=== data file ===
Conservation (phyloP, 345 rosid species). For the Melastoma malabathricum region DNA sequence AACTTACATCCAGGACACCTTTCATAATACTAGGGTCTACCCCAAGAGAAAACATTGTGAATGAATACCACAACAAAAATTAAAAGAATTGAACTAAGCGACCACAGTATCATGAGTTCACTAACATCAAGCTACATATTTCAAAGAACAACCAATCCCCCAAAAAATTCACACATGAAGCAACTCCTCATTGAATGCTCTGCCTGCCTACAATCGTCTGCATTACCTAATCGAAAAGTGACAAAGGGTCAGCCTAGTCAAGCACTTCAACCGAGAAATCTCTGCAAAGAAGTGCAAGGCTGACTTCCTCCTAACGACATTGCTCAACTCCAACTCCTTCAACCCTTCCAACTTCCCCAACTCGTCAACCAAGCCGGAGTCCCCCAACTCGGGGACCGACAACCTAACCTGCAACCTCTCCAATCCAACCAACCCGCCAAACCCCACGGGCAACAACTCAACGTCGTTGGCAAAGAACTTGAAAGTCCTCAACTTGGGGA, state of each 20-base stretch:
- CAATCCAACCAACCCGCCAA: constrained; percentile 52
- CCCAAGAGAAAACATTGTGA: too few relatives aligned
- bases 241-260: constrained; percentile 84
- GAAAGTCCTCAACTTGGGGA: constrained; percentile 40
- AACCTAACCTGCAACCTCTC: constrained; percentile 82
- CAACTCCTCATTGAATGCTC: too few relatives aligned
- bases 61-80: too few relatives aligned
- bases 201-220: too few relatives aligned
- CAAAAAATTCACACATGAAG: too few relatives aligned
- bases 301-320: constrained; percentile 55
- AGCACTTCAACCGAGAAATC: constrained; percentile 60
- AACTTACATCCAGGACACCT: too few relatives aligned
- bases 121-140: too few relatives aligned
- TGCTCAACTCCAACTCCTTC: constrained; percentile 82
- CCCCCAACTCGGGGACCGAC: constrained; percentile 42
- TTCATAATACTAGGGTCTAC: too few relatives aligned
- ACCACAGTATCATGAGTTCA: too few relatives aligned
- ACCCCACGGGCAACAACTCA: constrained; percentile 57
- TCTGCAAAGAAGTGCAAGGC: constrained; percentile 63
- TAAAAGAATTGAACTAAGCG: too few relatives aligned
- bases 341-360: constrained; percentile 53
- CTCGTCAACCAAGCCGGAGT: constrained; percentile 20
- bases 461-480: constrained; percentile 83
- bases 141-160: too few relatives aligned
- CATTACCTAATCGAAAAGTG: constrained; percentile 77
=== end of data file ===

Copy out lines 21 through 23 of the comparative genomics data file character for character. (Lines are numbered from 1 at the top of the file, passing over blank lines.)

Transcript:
- TAAAAGAATTGAACTAAGCG: too few relatives aligned
- bases 341-360: constrained; percentile 53
- CTCGTCAACCAAGCCGGAGT: constrained; percentile 20